It’s always a treat for me to get to meet and talk to some of the contemporary artists I write about. This past Friday, I had the opportunity to attend an opening of a new show at the Gross McCleaf Gallery here in Philadelphia of works by Western Pennsylvania artist Thomas Paquette.
I wrote about Thomas Paquette back in the Spring of 2007 on the occasion of another show at the same gallery, but I just made it to that show before it closed, and missed the opening.
At the time I was fascinated with his small works in gouache that I had seen in reproduction, and since then in a beautiful book, Thomas Paquette: Gouaches, that is available directly through the artist’s site, or though Amazon. The pieces featured in the book are also available as archival prints.
Though the gouache paintings weren’t part of the show that time (or this time), I became fascinated with some of the gouache-like characteristics of his much larger scale oils, that seem to carry some of the same feeling.
This time I had a chance to meet the artist and talk with him about his work and technique. Though still pursuing many of the same subjects and approaches that were evident in his work before, he is pushing with some of his new paintings in new directions, notably in paintings in which large color filled skies dominate the composition.
In asking about his working methods, I found out that Paquette often works over his oils in layers, painting and repainting areas, partly building up texture and placing areas of color within areas of color, and partly searching out the forms and colors, almost like an additive sculptor working back and forth in clay. It reminded me that there is actually a sculptural quality to his work, in which the surface texture of his paint is one of the appealing elements of the painting; unfortunately, one that is lost in reproduction.
Paquette’s work strikes me as a delightful blending of seemingly contradictory elements, impressionistic in its color and open brushwork, yet academically strong in the drawing and composition. Close up, the shapes and areas of color seem abstract, in the true sense of that word, meaning to extract the essence of something, but also in the sense that you could crop out a small section of almost any area of his paintings and have a vibrant non-representaional composition, filled with lively variations in color and texture.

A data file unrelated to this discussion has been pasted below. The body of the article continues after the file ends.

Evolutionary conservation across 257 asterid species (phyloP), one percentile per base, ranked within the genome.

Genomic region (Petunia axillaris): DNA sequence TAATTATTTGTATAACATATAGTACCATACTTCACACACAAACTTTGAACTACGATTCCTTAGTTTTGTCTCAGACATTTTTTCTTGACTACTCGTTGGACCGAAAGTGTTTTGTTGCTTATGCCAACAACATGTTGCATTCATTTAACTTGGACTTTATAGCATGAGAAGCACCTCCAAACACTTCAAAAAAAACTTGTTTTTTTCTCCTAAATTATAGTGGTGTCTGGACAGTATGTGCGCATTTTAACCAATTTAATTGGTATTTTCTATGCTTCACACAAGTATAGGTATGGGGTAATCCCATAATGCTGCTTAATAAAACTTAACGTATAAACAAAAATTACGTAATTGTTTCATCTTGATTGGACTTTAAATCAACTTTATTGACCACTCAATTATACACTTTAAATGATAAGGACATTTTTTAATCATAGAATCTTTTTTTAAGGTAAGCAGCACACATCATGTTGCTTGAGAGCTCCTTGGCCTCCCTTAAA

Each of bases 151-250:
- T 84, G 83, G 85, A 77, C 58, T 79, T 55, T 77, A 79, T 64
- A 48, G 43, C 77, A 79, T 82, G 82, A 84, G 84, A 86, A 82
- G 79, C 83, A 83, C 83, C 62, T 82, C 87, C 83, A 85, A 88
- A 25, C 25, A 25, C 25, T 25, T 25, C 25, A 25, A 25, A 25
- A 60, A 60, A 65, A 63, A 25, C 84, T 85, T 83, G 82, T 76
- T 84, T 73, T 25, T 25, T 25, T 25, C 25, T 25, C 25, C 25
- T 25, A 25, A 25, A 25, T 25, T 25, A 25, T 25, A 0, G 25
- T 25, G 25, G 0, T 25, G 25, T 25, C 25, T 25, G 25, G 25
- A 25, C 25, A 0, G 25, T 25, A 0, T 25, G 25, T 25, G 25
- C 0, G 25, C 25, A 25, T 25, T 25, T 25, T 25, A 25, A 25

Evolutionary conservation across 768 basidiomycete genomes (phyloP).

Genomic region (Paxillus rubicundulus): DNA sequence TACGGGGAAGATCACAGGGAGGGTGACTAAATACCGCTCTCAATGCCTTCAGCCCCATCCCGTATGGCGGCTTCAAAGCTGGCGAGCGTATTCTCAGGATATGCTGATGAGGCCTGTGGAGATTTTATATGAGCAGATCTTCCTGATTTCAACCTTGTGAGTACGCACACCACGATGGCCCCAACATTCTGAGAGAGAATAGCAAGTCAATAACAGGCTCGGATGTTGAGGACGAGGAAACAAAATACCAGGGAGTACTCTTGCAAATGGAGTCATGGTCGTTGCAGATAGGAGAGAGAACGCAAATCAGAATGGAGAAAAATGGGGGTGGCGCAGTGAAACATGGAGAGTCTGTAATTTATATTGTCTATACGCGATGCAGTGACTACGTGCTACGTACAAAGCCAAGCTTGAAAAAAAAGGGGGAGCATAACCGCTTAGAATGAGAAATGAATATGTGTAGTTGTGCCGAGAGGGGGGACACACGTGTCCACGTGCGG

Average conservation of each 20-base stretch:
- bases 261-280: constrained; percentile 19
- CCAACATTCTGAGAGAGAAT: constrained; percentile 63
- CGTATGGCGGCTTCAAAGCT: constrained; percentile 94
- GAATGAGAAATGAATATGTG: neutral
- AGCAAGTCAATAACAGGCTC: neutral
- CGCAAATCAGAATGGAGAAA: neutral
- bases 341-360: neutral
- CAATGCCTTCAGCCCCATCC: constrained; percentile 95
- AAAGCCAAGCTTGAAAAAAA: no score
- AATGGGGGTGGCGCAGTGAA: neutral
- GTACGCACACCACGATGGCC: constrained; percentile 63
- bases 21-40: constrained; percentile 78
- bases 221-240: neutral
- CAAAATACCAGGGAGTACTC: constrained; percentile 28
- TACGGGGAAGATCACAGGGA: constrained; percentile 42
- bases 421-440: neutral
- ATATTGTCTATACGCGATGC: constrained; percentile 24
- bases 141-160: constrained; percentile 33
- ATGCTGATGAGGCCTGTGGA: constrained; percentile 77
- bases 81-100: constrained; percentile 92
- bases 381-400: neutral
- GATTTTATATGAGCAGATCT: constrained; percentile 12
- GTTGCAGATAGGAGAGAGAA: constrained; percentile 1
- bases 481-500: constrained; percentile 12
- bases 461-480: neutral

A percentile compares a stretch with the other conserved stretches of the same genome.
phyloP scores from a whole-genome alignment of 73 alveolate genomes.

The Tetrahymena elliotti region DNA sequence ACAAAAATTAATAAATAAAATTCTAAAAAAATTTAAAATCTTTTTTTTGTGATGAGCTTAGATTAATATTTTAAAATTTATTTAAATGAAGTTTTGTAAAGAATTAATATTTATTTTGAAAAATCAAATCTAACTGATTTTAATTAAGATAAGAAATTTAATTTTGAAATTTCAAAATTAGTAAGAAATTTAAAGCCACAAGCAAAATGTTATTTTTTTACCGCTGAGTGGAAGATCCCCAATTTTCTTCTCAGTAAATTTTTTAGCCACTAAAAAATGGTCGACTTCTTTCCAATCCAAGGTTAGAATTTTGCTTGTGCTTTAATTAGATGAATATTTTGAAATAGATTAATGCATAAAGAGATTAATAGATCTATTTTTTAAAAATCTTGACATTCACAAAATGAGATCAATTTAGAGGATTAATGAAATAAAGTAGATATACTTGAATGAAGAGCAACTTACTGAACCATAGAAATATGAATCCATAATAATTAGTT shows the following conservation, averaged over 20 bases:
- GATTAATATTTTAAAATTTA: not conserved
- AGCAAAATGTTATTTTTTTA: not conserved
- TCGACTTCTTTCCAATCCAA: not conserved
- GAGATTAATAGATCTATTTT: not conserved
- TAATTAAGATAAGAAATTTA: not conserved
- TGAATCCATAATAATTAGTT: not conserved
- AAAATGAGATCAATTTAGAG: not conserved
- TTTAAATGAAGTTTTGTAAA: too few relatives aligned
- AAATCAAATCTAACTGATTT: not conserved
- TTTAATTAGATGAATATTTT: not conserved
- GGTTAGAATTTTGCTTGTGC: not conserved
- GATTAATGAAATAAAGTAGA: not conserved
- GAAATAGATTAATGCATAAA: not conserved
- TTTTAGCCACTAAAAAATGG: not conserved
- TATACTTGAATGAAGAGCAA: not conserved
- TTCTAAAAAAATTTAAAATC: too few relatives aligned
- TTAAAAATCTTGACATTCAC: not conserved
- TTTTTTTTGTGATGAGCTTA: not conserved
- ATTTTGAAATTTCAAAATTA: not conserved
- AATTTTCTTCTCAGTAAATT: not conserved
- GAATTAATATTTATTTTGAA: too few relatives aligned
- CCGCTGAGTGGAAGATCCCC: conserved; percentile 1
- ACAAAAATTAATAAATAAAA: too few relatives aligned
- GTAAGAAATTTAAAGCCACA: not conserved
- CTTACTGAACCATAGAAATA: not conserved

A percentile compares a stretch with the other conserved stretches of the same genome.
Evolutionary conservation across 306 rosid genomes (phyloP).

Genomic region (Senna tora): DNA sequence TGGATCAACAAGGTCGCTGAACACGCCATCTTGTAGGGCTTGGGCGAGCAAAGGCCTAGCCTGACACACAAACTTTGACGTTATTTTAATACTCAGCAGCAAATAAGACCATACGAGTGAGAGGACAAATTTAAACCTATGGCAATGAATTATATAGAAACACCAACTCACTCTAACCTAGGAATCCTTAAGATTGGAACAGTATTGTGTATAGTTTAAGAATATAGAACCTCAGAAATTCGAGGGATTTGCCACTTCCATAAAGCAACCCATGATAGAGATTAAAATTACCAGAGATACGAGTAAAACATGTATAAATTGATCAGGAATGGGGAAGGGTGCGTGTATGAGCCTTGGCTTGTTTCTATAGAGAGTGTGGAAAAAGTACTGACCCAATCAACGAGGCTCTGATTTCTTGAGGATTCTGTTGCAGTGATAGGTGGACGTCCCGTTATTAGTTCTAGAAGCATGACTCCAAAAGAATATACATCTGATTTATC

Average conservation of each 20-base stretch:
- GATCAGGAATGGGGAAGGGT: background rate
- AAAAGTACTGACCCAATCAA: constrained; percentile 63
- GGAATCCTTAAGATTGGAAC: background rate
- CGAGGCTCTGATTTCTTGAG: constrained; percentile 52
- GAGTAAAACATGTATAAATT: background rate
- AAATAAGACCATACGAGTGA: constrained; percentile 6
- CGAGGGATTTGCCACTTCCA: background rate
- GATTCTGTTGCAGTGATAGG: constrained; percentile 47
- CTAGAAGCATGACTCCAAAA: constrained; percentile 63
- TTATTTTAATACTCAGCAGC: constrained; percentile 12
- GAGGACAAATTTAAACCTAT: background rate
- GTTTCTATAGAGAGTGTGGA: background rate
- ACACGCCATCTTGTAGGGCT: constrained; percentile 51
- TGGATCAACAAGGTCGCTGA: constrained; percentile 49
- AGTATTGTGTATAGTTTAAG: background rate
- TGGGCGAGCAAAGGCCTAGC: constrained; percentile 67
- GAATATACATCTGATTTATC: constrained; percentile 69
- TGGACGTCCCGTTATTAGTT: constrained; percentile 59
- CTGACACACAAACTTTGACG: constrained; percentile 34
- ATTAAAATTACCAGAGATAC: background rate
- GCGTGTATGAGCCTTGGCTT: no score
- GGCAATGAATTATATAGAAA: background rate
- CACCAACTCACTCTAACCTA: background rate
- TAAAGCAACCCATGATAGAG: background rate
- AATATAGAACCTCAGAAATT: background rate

That texture itself, layers of richly applied paint, well raised above the surface in places, is also a contrast with the apparently flat nature some of his shapes take on from a middle distance. Step back more and that graphic quality, a sense of line and color that reminds me of colored woodblock prints, resolves into a lush naturalism.
The surface character of his paintings, and the nature of the areas of color close up, seem so different form the naturalistic appearance of the works from a distance that I asked him if he does a lot of stepping up and back as he paints; something I’ve been curious about in regard to a number of painters in who exhibit similar characteristics, like Sargent or Daniel Garber.
In Paquette’s case, the answer is no. He told me that it is more of a mental grasp of overall work, maintained while working close, than a technique of constantly viewing the work from close up and back.
Paquette is, after all is said and done, a realist; but his rendering technique pays attention to paint as paint, areas of color as individual abstract elements; and texture as an exploration in itself.
The tension between these opposites, along with his strong sense of value and color and the dynamics of his compositions, are what make his work so fascinating.
The show at the Gross McCleaf Gallery runs until September 27th, 2008.